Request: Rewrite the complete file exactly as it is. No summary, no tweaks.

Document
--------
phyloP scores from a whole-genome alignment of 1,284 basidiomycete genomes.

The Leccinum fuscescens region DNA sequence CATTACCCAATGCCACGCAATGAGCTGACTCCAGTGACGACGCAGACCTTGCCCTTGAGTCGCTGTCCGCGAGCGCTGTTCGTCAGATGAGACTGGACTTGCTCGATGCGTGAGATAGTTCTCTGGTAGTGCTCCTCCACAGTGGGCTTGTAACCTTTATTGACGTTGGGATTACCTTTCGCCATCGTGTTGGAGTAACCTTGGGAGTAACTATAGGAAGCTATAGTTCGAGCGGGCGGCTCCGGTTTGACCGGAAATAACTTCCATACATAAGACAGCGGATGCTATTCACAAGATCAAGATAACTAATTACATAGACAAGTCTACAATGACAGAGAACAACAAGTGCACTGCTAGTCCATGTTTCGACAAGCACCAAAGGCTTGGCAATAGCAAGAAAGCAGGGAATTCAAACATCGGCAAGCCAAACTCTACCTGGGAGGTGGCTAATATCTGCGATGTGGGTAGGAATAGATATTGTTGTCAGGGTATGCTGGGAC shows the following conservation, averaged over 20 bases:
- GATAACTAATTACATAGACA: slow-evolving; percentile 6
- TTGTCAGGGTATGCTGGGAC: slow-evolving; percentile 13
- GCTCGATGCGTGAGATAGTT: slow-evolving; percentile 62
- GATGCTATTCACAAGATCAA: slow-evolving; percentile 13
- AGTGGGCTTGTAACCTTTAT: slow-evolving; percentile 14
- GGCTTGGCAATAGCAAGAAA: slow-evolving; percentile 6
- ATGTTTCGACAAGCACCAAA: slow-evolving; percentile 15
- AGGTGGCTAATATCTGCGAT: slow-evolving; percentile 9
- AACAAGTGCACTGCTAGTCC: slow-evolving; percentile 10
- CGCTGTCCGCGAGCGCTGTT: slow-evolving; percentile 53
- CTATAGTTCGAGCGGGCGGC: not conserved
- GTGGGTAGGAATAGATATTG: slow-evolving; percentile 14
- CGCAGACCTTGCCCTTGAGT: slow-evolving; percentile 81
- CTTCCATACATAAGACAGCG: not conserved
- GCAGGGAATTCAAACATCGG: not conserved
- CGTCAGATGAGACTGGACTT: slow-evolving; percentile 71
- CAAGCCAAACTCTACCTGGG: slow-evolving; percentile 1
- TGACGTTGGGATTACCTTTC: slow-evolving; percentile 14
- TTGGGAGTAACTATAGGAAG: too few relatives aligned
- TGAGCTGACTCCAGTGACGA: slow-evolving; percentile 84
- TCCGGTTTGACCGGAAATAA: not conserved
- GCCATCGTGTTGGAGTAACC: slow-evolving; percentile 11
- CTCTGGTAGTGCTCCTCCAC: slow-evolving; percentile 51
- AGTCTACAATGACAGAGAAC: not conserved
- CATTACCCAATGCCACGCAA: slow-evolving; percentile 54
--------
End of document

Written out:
phyloP scores from a whole-genome alignment of 1,284 basidiomycete genomes.

The Leccinum fuscescens region DNA sequence CATTACCCAATGCCACGCAATGAGCTGACTCCAGTGACGACGCAGACCTTGCCCTTGAGTCGCTGTCCGCGAGCGCTGTTCGTCAGATGAGACTGGACTTGCTCGATGCGTGAGATAGTTCTCTGGTAGTGCTCCTCCACAGTGGGCTTGTAACCTTTATTGACGTTGGGATTACCTTTCGCCATCGTGTTGGAGTAACCTTGGGAGTAACTATAGGAAGCTATAGTTCGAGCGGGCGGCTCCGGTTTGACCGGAAATAACTTCCATACATAAGACAGCGGATGCTATTCACAAGATCAAGATAACTAATTACATAGACAAGTCTACAATGACAGAGAACAACAAGTGCACTGCTAGTCCATGTTTCGACAAGCACCAAAGGCTTGGCAATAGCAAGAAAGCAGGGAATTCAAACATCGGCAAGCCAAACTCTACCTGGGAGGTGGCTAATATCTGCGATGTGGGTAGGAATAGATATTGTTGTCAGGGTATGCTGGGAC shows the following conservation, averaged over 20 bases:
- GATAACTAATTACATAGACA: slow-evolving; percentile 6
- TTGTCAGGGTATGCTGGGAC: slow-evolving; percentile 13
- GCTCGATGCGTGAGATAGTT: slow-evolving; percentile 62
- GATGCTATTCACAAGATCAA: slow-evolving; percentile 13
- AGTGGGCTTGTAACCTTTAT: slow-evolving; percentile 14
- GGCTTGGCAATAGCAAGAAA: slow-evolving; percentile 6
- ATGTTTCGACAAGCACCAAA: slow-evolving; percentile 15
- AGGTGGCTAATATCTGCGAT: slow-evolving; percentile 9
- AACAAGTGCACTGCTAGTCC: slow-evolving; percentile 10
- CGCTGTCCGCGAGCGCTGTT: slow-evolving; percentile 53
- CTATAGTTCGAGCGGGCGGC: not conserved
- GTGGGTAGGAATAGATATTG: slow-evolving; percentile 14
- CGCAGACCTTGCCCTTGAGT: slow-evolving; percentile 81
- CTTCCATACATAAGACAGCG: not conserved
- GCAGGGAATTCAAACATCGG: not conserved
- CGTCAGATGAGACTGGACTT: slow-evolving; percentile 71
- CAAGCCAAACTCTACCTGGG: slow-evolving; percentile 1
- TGACGTTGGGATTACCTTTC: slow-evolving; percentile 14
- TTGGGAGTAACTATAGGAAG: too few relatives aligned
- TGAGCTGACTCCAGTGACGA: slow-evolving; percentile 84
- TCCGGTTTGACCGGAAATAA: not conserved
- GCCATCGTGTTGGAGTAACC: slow-evolving; percentile 11
- CTCTGGTAGTGCTCCTCCAC: slow-evolving; percentile 51
- AGTCTACAATGACAGAGAAC: not conserved
- CATTACCCAATGCCACGCAA: slow-evolving; percentile 54